The Decision In Ram Dhawan: A Pressing Need To Introduce Incestuous Rape Under Indian Criminal Law
Rape under Indian law is defined as committing an act of sexual intercourse forcefully, while incestuous rape would stand for having forceful sexual intercourse within the prohibited degree of relationship which includes father-daughter, mother-son, brother-sister, uncle-niece, and aunt-nephew. Incestuous rape would be far more demeaning and traumatising to the victim because as compared to rape, in the present scenario the betrayal arises out of someone the victim wholeheartedly trusts. In totality, the act of incestuous rape not only causes the victim physical trauma and pain but also psychologically disturb him/her as the act is a betrayal of trust which is irreparable. While many scholars in India question the extent of such an offence, as per the 2012 National Crime Records Bureau (“NCRB”) reports there were 24,915 cases of rape reported out of which in 98.2% cases the accused were well-known to victims. This further affirms the need to have a separate law for incestuous rape as the same is growing and ever prevalent in the Indian sub-continent. The commentary analyses the case of Ram Dhawan @ Ramdev v State where the Delhi High Court addressed the need for incestuous rape to find a place under Indian criminal law and recommended amending the sentencing provisions for a crime of such a nature.
The case revealed the heinous act of rape being committed by the father on his own daughter. On the intervening night of September 2005, the father committed the act of rape on his daughter even though she had resisted. Further, the act was committed multiple times and any resistance was silenced by threatening to kill the victim. At last, when the mother came to visit, the victim confided in her and a First Information Report (“FIR”) came to be filed. The Trial Court in its judgment ruled for the accused to undergo life imprisonment and the same was appealed by the Accused which led to the case being listed before the Hon’ble Delhi High Court. The Court while affirming the decision of the Trial Court held that casting aspersions on the veracity of the victim’s statement was inefficient and incorrect as in cases of rape, the sole testimony of the victim was sufficient to convict the Appellant. Furthermore, the court noted that from the facts and circumstances represented it is patently clear that the statements made by the victim in her FIR and Court are identical and hence there can be no other interpretation taken or possible.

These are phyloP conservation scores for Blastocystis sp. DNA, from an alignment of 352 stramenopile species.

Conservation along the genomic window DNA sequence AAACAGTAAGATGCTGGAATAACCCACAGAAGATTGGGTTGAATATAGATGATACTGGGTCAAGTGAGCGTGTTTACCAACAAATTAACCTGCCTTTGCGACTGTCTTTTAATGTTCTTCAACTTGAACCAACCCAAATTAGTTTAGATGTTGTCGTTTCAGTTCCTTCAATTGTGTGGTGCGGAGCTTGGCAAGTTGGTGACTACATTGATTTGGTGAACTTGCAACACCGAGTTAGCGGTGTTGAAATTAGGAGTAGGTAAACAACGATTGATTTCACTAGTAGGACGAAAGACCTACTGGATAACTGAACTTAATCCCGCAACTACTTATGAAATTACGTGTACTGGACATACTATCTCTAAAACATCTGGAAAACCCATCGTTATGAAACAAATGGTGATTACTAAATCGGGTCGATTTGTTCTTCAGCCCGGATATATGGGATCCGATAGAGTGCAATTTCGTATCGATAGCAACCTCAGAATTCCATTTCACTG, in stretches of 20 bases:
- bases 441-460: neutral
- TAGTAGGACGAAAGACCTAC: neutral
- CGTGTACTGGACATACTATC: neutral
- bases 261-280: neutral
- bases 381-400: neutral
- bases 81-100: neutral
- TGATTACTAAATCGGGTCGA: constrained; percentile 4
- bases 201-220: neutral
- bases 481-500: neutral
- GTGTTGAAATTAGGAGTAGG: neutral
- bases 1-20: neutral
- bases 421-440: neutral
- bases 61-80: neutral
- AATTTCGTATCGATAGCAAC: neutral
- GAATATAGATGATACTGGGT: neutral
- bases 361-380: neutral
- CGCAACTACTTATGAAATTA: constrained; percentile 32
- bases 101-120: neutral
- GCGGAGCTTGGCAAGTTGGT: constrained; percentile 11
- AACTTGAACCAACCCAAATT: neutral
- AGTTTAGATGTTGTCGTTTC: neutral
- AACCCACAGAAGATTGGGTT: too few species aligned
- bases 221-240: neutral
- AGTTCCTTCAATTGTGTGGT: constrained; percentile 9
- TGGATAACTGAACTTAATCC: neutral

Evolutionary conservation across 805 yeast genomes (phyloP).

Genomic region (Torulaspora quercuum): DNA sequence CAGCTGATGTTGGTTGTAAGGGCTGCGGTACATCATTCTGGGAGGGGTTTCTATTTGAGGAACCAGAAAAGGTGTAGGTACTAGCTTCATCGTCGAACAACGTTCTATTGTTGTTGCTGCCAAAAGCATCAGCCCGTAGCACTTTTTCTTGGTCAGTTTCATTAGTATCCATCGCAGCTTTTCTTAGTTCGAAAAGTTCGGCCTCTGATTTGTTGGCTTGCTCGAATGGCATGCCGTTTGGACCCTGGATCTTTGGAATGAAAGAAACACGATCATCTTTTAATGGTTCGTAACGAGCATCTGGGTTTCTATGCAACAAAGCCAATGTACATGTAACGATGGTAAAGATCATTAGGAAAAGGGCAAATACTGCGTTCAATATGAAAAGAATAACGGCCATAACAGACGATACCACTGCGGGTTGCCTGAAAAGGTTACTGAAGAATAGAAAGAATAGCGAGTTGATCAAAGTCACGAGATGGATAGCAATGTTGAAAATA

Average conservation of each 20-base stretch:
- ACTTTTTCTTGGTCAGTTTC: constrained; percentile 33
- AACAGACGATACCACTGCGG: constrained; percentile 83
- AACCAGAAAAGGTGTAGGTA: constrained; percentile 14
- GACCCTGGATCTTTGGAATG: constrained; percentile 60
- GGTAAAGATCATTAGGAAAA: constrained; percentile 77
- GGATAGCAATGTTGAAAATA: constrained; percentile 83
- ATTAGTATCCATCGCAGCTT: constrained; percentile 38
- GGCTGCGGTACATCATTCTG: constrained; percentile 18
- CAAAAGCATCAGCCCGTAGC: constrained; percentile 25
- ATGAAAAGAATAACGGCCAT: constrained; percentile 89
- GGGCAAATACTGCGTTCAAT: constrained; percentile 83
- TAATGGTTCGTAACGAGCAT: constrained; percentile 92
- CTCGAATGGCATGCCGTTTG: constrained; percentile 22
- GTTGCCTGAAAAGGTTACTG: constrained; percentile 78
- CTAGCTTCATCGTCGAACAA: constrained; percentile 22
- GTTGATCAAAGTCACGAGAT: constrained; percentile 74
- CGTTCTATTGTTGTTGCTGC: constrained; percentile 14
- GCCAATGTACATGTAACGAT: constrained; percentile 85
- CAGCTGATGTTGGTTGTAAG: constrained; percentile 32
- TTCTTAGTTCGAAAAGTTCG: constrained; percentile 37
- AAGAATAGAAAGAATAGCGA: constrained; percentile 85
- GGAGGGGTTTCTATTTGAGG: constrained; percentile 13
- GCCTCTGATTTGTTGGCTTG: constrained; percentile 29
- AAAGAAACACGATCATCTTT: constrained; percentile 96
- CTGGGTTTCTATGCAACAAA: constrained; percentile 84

The court explicitly did not explicitly refer to incestuous rape but while affirming the sentence passed by the Trial Court against the Appellant, the court stated that “these kinds of persons deserve no reprieve, and this Court should not reduce the sentence of life imprisonment.” Furthermore, the court reiterated the observations made by the Apex Court decision in State v Asha Ram:
“Ordinarily, the offence of rape is grave by its nature. Moreso, when the perpetrator of the crime is the father of his own daughter it is graver and the rarest of rare, which warrants a strong deterrent judicial hand. Even in ordinary criminal terminology, rape is a crime more heinous than murder as it destroys the very soul of a helpless woman. This is more so when the perpetrator of the grave crime is the father of the victim girl. Father is a fortress, refuge, and the trustee of his daughter.”
While the case made a valiant attempt to practically punish incestuous rape by imposing life imprisonment, the legislative recognition of incestuous rape is still implied under Section 376 (2) (f) of the Indian Penal Code (“IPC”) which covers relatives, guardian, or teacher within its ambit. The same leads to two concerns namely extent of punishment administered basis degree of relationship and extent of application to men. Section 376 administers punishment for rape whereby minimum imprisonment of 10 years and fine is payable. While the same has been legislatively provided for, in several cases the punishment imposed on the father or brother has extended to merely 5 or 7 years. Additionally, by encompassing all family members under the head of relatives or guardians, the statute seems to generalize the degree of the relationship and its impact on the victim. In the case of State v Asha Ram, the Apex Court while enunciating on incestuous rape stated that: